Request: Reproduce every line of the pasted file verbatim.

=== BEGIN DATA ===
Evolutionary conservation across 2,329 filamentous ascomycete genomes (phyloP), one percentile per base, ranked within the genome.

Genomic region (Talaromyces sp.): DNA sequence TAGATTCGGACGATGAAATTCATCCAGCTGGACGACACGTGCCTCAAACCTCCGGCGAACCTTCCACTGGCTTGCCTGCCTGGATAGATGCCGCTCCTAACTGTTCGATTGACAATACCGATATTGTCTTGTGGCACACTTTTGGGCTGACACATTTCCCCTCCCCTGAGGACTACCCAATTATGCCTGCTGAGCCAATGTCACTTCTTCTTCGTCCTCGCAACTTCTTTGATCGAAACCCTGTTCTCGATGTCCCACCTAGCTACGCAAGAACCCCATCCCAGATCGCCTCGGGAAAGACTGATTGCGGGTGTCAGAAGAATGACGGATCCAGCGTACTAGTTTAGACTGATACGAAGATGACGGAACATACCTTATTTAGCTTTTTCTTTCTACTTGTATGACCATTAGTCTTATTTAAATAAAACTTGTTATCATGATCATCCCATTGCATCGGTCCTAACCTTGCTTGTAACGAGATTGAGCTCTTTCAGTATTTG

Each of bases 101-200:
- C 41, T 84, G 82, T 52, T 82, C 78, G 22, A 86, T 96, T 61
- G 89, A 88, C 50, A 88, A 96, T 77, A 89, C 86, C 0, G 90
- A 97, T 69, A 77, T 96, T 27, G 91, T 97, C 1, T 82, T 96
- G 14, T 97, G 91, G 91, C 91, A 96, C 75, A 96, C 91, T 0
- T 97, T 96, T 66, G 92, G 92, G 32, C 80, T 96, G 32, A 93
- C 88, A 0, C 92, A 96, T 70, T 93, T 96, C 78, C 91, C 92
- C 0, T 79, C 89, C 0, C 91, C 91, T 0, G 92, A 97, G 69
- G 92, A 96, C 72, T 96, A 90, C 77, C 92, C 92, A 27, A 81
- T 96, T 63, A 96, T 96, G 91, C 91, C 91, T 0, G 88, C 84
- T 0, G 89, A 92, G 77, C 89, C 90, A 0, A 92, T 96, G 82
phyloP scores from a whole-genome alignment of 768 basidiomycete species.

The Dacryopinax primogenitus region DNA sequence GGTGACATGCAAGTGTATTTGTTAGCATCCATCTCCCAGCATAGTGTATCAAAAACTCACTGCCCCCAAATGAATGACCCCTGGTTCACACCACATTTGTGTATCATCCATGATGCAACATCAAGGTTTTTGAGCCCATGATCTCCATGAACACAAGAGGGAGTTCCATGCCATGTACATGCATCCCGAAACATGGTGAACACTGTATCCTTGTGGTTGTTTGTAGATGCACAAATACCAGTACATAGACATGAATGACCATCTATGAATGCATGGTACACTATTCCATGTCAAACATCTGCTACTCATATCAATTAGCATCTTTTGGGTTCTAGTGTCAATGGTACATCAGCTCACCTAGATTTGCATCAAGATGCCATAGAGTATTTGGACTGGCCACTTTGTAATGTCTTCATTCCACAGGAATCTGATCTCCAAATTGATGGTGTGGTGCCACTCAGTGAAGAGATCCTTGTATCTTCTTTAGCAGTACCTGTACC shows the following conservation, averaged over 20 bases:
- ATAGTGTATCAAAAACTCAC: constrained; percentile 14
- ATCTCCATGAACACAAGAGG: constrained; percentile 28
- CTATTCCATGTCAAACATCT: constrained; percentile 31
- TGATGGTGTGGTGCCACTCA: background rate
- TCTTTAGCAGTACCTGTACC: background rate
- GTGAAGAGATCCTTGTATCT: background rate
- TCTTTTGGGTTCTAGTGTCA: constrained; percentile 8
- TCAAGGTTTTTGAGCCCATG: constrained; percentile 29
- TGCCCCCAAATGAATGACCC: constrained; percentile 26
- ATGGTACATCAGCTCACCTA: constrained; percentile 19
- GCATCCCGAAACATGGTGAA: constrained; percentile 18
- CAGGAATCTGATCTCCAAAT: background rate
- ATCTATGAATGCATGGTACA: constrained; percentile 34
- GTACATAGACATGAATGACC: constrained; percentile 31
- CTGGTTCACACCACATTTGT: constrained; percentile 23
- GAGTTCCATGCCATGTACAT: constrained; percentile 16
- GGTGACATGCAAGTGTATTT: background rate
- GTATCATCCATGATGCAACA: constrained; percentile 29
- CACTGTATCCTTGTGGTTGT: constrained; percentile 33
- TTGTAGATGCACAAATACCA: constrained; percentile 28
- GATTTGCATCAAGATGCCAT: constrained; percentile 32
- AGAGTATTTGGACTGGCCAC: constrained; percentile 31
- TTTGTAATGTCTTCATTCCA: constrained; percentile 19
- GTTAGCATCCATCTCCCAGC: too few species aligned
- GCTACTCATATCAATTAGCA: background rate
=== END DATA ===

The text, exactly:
Evolutionary conservation across 2,329 filamentous ascomycete genomes (phyloP), one percentile per base, ranked within the genome.

Genomic region (Talaromyces sp.): DNA sequence TAGATTCGGACGATGAAATTCATCCAGCTGGACGACACGTGCCTCAAACCTCCGGCGAACCTTCCACTGGCTTGCCTGCCTGGATAGATGCCGCTCCTAACTGTTCGATTGACAATACCGATATTGTCTTGTGGCACACTTTTGGGCTGACACATTTCCCCTCCCCTGAGGACTACCCAATTATGCCTGCTGAGCCAATGTCACTTCTTCTTCGTCCTCGCAACTTCTTTGATCGAAACCCTGTTCTCGATGTCCCACCTAGCTACGCAAGAACCCCATCCCAGATCGCCTCGGGAAAGACTGATTGCGGGTGTCAGAAGAATGACGGATCCAGCGTACTAGTTTAGACTGATACGAAGATGACGGAACATACCTTATTTAGCTTTTTCTTTCTACTTGTATGACCATTAGTCTTATTTAAATAAAACTTGTTATCATGATCATCCCATTGCATCGGTCCTAACCTTGCTTGTAACGAGATTGAGCTCTTTCAGTATTTG

Each of bases 101-200:
- C 41, T 84, G 82, T 52, T 82, C 78, G 22, A 86, T 96, T 61
- G 89, A 88, C 50, A 88, A 96, T 77, A 89, C 86, C 0, G 90
- A 97, T 69, A 77, T 96, T 27, G 91, T 97, C 1, T 82, T 96
- G 14, T 97, G 91, G 91, C 91, A 96, C 75, A 96, C 91, T 0
- T 97, T 96, T 66, G 92, G 92, G 32, C 80, T 96, G 32, A 93
- C 88, A 0, C 92, A 96, T 70, T 93, T 96, C 78, C 91, C 92
- C 0, T 79, C 89, C 0, C 91, C 91, T 0, G 92, A 97, G 69
- G 92, A 96, C 72, T 96, A 90, C 77, C 92, C 92, A 27, A 81
- T 96, T 63, A 96, T 96, G 91, C 91, C 91, T 0, G 88, C 84
- T 0, G 89, A 92, G 77, C 89, C 90, A 0, A 92, T 96, G 82
phyloP scores from a whole-genome alignment of 768 basidiomycete species.

The Dacryopinax primogenitus region DNA sequence GGTGACATGCAAGTGTATTTGTTAGCATCCATCTCCCAGCATAGTGTATCAAAAACTCACTGCCCCCAAATGAATGACCCCTGGTTCACACCACATTTGTGTATCATCCATGATGCAACATCAAGGTTTTTGAGCCCATGATCTCCATGAACACAAGAGGGAGTTCCATGCCATGTACATGCATCCCGAAACATGGTGAACACTGTATCCTTGTGGTTGTTTGTAGATGCACAAATACCAGTACATAGACATGAATGACCATCTATGAATGCATGGTACACTATTCCATGTCAAACATCTGCTACTCATATCAATTAGCATCTTTTGGGTTCTAGTGTCAATGGTACATCAGCTCACCTAGATTTGCATCAAGATGCCATAGAGTATTTGGACTGGCCACTTTGTAATGTCTTCATTCCACAGGAATCTGATCTCCAAATTGATGGTGTGGTGCCACTCAGTGAAGAGATCCTTGTATCTTCTTTAGCAGTACCTGTACC shows the following conservation, averaged over 20 bases:
- ATAGTGTATCAAAAACTCAC: constrained; percentile 14
- ATCTCCATGAACACAAGAGG: constrained; percentile 28
- CTATTCCATGTCAAACATCT: constrained; percentile 31
- TGATGGTGTGGTGCCACTCA: background rate
- TCTTTAGCAGTACCTGTACC: background rate
- GTGAAGAGATCCTTGTATCT: background rate
- TCTTTTGGGTTCTAGTGTCA: constrained; percentile 8
- TCAAGGTTTTTGAGCCCATG: constrained; percentile 29
- TGCCCCCAAATGAATGACCC: constrained; percentile 26
- ATGGTACATCAGCTCACCTA: constrained; percentile 19
- GCATCCCGAAACATGGTGAA: constrained; percentile 18
- CAGGAATCTGATCTCCAAAT: background rate
- ATCTATGAATGCATGGTACA: constrained; percentile 34
- GTACATAGACATGAATGACC: constrained; percentile 31
- CTGGTTCACACCACATTTGT: constrained; percentile 23
- GAGTTCCATGCCATGTACAT: constrained; percentile 16
- GGTGACATGCAAGTGTATTT: background rate
- GTATCATCCATGATGCAACA: constrained; percentile 29
- CACTGTATCCTTGTGGTTGT: constrained; percentile 33
- TTGTAGATGCACAAATACCA: constrained; percentile 28
- GATTTGCATCAAGATGCCAT: constrained; percentile 32
- AGAGTATTTGGACTGGCCAC: constrained; percentile 31
- TTTGTAATGTCTTCATTCCA: constrained; percentile 19
- GTTAGCATCCATCTCCCAGC: too few species aligned
- GCTACTCATATCAATTAGCA: background rate